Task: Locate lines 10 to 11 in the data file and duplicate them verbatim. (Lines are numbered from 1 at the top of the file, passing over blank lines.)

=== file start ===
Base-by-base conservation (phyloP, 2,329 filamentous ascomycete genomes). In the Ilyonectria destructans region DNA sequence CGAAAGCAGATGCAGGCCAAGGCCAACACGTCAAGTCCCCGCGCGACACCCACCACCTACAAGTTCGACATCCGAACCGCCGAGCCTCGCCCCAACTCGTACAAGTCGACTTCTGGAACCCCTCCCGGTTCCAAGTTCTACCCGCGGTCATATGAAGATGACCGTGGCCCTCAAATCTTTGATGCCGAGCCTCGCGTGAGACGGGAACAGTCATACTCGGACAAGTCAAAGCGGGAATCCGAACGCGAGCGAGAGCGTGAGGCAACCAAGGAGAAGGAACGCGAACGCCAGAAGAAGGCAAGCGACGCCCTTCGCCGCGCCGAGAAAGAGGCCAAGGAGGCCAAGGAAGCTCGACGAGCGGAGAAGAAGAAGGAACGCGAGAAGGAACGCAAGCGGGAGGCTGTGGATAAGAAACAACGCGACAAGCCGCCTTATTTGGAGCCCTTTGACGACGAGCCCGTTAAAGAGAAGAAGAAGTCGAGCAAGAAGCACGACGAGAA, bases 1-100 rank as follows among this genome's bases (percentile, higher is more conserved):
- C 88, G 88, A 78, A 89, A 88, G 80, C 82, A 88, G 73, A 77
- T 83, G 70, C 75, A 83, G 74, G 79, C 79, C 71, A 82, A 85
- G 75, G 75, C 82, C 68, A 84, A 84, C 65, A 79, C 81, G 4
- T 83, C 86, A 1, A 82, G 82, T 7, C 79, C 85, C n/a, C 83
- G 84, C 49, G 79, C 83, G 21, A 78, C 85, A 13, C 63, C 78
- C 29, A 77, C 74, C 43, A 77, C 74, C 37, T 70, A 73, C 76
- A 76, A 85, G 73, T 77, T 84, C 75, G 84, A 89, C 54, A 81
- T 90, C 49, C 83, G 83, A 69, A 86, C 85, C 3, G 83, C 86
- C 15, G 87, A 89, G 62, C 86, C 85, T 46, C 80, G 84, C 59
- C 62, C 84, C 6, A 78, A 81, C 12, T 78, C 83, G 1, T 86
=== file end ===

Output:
- C 15, G 87, A 89, G 62, C 86, C 85, T 46, C 80, G 84, C 59
- C 62, C 84, C 6, A 78, A 81, C 12, T 78, C 83, G 1, T 86